Gosling jetted into Las Vegas yesterday for CinemaCon to promote Blade Runner 2049, the much anticipated sequel to Ford's 1982 classic Blade Runner. Ford reprises his iconic role of Rick Deckard while Gosling plays a mysterious LAPD officer.
I asked Gosling what was more nerve-racking—making a musical or shooting his first scene with Ford?
"I think the latter," Gosling said. "[Ford] is just the best as a guy, as an actor in every way. He's such a part of my childhood and he was so great how he showed up to set, just rolled up his sleeves and got to work. He was the best partner, collaborator you could have.
"They created such a legacy with this film," he continued. "Time has proven its specialness. So obviously we wanted to do right by him and by the original."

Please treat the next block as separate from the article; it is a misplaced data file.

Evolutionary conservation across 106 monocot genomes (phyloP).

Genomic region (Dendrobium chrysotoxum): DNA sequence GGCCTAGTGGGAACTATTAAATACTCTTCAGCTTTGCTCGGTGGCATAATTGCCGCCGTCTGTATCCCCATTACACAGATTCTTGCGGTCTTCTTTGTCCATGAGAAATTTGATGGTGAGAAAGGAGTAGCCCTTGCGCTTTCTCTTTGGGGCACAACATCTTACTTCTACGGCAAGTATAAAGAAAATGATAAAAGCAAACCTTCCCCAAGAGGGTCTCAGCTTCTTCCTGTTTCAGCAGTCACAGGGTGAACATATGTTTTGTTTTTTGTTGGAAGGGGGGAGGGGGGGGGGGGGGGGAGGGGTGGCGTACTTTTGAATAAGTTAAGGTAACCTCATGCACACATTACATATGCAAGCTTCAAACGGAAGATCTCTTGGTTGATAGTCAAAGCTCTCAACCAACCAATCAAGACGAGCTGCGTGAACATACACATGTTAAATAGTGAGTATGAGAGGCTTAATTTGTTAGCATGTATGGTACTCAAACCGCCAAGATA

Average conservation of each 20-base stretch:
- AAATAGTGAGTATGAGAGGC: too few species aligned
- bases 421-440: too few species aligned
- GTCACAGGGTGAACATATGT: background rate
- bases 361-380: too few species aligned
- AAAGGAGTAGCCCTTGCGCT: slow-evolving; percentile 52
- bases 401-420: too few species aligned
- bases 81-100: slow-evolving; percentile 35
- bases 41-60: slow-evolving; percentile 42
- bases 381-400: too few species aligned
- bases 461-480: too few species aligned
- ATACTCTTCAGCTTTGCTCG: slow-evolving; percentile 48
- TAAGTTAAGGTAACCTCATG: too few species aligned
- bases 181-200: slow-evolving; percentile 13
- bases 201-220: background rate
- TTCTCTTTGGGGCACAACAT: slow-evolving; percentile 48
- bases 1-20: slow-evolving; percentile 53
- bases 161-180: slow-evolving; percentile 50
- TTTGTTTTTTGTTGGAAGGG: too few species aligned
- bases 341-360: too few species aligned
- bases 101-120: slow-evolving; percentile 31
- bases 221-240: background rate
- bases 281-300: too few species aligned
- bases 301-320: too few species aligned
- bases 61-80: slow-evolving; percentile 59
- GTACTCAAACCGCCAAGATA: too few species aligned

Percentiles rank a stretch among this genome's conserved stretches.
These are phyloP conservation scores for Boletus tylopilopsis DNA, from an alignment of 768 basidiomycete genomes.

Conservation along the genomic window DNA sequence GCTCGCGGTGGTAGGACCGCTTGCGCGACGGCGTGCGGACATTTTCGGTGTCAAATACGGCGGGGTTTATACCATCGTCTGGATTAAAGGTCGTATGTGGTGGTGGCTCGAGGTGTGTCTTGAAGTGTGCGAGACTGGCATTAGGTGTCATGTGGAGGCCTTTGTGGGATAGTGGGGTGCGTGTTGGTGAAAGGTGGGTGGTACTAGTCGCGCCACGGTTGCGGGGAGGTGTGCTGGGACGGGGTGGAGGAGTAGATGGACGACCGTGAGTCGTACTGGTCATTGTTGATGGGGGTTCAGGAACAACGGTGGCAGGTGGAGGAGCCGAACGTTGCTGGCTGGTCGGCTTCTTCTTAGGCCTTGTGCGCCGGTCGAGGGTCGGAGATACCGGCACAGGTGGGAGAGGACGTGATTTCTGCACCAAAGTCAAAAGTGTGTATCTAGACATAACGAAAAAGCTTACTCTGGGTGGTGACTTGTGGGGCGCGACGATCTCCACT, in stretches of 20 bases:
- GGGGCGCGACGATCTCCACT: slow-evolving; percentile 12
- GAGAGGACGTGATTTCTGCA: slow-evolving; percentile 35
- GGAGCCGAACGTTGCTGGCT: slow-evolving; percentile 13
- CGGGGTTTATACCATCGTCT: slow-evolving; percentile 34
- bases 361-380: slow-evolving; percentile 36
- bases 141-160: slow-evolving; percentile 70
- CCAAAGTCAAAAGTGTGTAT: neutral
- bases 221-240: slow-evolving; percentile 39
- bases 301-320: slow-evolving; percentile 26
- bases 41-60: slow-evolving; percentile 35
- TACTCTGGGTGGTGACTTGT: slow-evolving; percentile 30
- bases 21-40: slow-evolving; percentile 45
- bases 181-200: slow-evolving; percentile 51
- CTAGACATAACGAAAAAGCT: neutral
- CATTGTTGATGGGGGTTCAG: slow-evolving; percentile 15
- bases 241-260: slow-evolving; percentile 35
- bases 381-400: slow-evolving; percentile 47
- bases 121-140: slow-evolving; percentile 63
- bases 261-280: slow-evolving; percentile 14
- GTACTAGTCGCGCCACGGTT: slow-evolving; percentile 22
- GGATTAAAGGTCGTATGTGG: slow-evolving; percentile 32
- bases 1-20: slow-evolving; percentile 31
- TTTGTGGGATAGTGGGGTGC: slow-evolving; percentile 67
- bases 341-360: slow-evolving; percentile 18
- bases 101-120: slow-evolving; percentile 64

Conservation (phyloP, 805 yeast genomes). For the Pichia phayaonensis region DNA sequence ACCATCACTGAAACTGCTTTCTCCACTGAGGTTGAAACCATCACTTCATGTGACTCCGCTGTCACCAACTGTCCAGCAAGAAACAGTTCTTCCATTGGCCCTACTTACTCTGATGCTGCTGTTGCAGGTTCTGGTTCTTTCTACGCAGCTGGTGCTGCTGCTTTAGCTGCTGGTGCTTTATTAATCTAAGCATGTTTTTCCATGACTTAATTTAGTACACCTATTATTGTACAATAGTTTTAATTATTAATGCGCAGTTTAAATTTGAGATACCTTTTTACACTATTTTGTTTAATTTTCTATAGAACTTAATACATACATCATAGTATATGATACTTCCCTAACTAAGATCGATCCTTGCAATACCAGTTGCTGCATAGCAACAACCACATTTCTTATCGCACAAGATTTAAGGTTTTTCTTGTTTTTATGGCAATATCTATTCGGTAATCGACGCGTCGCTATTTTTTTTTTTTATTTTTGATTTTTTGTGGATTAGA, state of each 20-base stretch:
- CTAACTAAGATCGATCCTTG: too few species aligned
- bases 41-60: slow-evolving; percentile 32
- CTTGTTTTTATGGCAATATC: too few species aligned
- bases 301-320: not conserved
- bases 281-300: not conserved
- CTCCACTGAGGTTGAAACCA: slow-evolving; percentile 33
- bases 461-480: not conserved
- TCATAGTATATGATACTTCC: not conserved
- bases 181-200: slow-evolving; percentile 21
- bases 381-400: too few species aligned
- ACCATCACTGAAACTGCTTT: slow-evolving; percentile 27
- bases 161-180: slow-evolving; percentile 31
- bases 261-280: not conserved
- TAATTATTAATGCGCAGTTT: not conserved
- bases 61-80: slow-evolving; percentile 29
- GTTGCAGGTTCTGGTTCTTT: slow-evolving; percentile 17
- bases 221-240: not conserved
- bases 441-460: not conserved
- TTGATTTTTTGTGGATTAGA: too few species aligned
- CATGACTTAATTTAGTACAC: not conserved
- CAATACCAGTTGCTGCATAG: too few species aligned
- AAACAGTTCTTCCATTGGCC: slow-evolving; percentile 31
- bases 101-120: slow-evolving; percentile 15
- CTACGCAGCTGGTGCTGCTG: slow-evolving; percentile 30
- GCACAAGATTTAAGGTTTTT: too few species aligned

And then there was the time Ford accidently punched Gosling in the face during a fight scene. "Or I leaned into it," Gosling cracked. "There's a strong chance that that's what happened. You don't want to mess with Harrison Ford."
Gosling, 36, was just two years old when the original Blade Runner was released. He first saw the movie when he was about 13.
"Being on the [Blade Runner 2049] set was surreal," he said. "It's so baked into my subconscious as a kid that in some way it had this strange feeling of coming home. But to be walking around in that universe, a universe that had such an influence over everything I had seen growing up was really surreal."
Blade Runner 2049 will be in theaters on Oct. 6.
Gosling, dressed casually in a hoodie and jeans, took to the stage at CinemaCon to introduce new footage from the movie, which included a snippet of Jared Leto as a villain and Robin Wright as another police officer.
CinemaCon is an annual convention for movie theater owners that kicked off last night and runs through Thursday.